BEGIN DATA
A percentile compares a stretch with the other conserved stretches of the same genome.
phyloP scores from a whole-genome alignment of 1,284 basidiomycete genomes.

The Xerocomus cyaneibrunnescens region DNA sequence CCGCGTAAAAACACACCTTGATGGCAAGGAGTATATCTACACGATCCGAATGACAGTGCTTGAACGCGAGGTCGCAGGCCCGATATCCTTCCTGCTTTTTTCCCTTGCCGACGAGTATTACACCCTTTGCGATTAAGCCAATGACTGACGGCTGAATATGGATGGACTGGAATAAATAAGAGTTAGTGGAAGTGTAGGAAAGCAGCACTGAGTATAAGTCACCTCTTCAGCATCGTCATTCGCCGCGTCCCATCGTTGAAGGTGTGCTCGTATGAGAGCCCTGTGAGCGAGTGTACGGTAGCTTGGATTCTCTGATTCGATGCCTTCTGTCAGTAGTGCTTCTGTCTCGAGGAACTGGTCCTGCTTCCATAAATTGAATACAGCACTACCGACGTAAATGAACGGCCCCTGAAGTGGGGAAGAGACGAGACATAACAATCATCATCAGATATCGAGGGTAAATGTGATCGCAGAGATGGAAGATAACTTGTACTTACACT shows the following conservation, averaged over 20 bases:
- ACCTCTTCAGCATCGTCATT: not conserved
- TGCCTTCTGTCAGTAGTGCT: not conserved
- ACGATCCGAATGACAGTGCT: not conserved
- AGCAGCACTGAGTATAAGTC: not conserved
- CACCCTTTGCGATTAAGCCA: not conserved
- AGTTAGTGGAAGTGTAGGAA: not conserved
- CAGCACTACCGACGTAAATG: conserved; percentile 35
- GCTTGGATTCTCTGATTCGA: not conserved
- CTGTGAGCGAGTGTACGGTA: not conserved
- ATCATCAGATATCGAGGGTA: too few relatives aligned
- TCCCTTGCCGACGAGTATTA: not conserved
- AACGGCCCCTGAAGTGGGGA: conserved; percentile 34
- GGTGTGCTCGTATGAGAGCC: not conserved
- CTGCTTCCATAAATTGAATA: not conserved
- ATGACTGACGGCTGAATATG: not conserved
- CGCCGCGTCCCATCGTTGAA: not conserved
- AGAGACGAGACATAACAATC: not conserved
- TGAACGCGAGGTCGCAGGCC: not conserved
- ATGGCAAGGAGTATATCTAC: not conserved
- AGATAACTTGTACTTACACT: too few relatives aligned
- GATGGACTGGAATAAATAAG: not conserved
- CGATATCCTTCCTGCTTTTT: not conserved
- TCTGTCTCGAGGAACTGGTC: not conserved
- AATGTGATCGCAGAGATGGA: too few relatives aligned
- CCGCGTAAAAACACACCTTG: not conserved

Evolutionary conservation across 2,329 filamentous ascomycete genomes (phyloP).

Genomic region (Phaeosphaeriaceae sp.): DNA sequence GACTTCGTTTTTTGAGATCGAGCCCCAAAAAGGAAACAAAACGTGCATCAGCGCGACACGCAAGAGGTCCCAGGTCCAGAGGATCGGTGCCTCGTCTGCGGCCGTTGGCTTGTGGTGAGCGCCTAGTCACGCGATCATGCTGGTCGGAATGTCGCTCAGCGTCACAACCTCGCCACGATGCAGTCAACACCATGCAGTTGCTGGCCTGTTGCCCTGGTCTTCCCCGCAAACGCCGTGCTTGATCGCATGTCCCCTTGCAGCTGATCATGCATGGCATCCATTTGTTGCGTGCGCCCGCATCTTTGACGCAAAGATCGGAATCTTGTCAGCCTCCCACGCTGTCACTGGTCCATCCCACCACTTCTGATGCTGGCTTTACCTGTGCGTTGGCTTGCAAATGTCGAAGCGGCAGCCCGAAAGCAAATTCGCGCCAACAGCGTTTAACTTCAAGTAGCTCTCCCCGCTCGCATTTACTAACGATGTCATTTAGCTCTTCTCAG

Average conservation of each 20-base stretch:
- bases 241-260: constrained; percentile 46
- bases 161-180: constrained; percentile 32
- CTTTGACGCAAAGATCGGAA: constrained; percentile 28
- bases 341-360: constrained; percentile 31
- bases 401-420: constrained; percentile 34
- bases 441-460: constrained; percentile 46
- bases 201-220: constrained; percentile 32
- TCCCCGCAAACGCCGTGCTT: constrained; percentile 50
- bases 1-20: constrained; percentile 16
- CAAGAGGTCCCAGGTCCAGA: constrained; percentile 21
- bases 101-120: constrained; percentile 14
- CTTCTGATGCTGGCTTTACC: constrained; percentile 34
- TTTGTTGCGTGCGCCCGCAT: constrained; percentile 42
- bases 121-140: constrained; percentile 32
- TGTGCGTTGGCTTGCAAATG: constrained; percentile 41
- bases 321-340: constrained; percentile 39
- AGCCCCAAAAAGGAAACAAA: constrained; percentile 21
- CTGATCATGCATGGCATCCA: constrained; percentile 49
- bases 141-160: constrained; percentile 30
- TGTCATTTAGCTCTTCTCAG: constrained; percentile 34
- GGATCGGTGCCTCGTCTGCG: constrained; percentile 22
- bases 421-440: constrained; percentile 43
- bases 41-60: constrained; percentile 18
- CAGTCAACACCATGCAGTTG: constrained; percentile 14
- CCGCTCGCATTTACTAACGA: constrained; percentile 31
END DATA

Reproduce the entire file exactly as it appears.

A percentile compares a stretch with the other conserved stretches of the same genome.
phyloP scores from a whole-genome alignment of 1,284 basidiomycete genomes.

The Xerocomus cyaneibrunnescens region DNA sequence CCGCGTAAAAACACACCTTGATGGCAAGGAGTATATCTACACGATCCGAATGACAGTGCTTGAACGCGAGGTCGCAGGCCCGATATCCTTCCTGCTTTTTTCCCTTGCCGACGAGTATTACACCCTTTGCGATTAAGCCAATGACTGACGGCTGAATATGGATGGACTGGAATAAATAAGAGTTAGTGGAAGTGTAGGAAAGCAGCACTGAGTATAAGTCACCTCTTCAGCATCGTCATTCGCCGCGTCCCATCGTTGAAGGTGTGCTCGTATGAGAGCCCTGTGAGCGAGTGTACGGTAGCTTGGATTCTCTGATTCGATGCCTTCTGTCAGTAGTGCTTCTGTCTCGAGGAACTGGTCCTGCTTCCATAAATTGAATACAGCACTACCGACGTAAATGAACGGCCCCTGAAGTGGGGAAGAGACGAGACATAACAATCATCATCAGATATCGAGGGTAAATGTGATCGCAGAGATGGAAGATAACTTGTACTTACACT shows the following conservation, averaged over 20 bases:
- ACCTCTTCAGCATCGTCATT: not conserved
- TGCCTTCTGTCAGTAGTGCT: not conserved
- ACGATCCGAATGACAGTGCT: not conserved
- AGCAGCACTGAGTATAAGTC: not conserved
- CACCCTTTGCGATTAAGCCA: not conserved
- AGTTAGTGGAAGTGTAGGAA: not conserved
- CAGCACTACCGACGTAAATG: conserved; percentile 35
- GCTTGGATTCTCTGATTCGA: not conserved
- CTGTGAGCGAGTGTACGGTA: not conserved
- ATCATCAGATATCGAGGGTA: too few relatives aligned
- TCCCTTGCCGACGAGTATTA: not conserved
- AACGGCCCCTGAAGTGGGGA: conserved; percentile 34
- GGTGTGCTCGTATGAGAGCC: not conserved
- CTGCTTCCATAAATTGAATA: not conserved
- ATGACTGACGGCTGAATATG: not conserved
- CGCCGCGTCCCATCGTTGAA: not conserved
- AGAGACGAGACATAACAATC: not conserved
- TGAACGCGAGGTCGCAGGCC: not conserved
- ATGGCAAGGAGTATATCTAC: not conserved
- AGATAACTTGTACTTACACT: too few relatives aligned
- GATGGACTGGAATAAATAAG: not conserved
- CGATATCCTTCCTGCTTTTT: not conserved
- TCTGTCTCGAGGAACTGGTC: not conserved
- AATGTGATCGCAGAGATGGA: too few relatives aligned
- CCGCGTAAAAACACACCTTG: not conserved

Evolutionary conservation across 2,329 filamentous ascomycete genomes (phyloP).

Genomic region (Phaeosphaeriaceae sp.): DNA sequence GACTTCGTTTTTTGAGATCGAGCCCCAAAAAGGAAACAAAACGTGCATCAGCGCGACACGCAAGAGGTCCCAGGTCCAGAGGATCGGTGCCTCGTCTGCGGCCGTTGGCTTGTGGTGAGCGCCTAGTCACGCGATCATGCTGGTCGGAATGTCGCTCAGCGTCACAACCTCGCCACGATGCAGTCAACACCATGCAGTTGCTGGCCTGTTGCCCTGGTCTTCCCCGCAAACGCCGTGCTTGATCGCATGTCCCCTTGCAGCTGATCATGCATGGCATCCATTTGTTGCGTGCGCCCGCATCTTTGACGCAAAGATCGGAATCTTGTCAGCCTCCCACGCTGTCACTGGTCCATCCCACCACTTCTGATGCTGGCTTTACCTGTGCGTTGGCTTGCAAATGTCGAAGCGGCAGCCCGAAAGCAAATTCGCGCCAACAGCGTTTAACTTCAAGTAGCTCTCCCCGCTCGCATTTACTAACGATGTCATTTAGCTCTTCTCAG

Average conservation of each 20-base stretch:
- bases 241-260: constrained; percentile 46
- bases 161-180: constrained; percentile 32
- CTTTGACGCAAAGATCGGAA: constrained; percentile 28
- bases 341-360: constrained; percentile 31
- bases 401-420: constrained; percentile 34
- bases 441-460: constrained; percentile 46
- bases 201-220: constrained; percentile 32
- TCCCCGCAAACGCCGTGCTT: constrained; percentile 50
- bases 1-20: constrained; percentile 16
- CAAGAGGTCCCAGGTCCAGA: constrained; percentile 21
- bases 101-120: constrained; percentile 14
- CTTCTGATGCTGGCTTTACC: constrained; percentile 34
- TTTGTTGCGTGCGCCCGCAT: constrained; percentile 42
- bases 121-140: constrained; percentile 32
- TGTGCGTTGGCTTGCAAATG: constrained; percentile 41
- bases 321-340: constrained; percentile 39
- AGCCCCAAAAAGGAAACAAA: constrained; percentile 21
- CTGATCATGCATGGCATCCA: constrained; percentile 49
- bases 141-160: constrained; percentile 30
- TGTCATTTAGCTCTTCTCAG: constrained; percentile 34
- GGATCGGTGCCTCGTCTGCG: constrained; percentile 22
- bases 421-440: constrained; percentile 43
- bases 41-60: constrained; percentile 18
- CAGTCAACACCATGCAGTTG: constrained; percentile 14
- CCGCTCGCATTTACTAACGA: constrained; percentile 31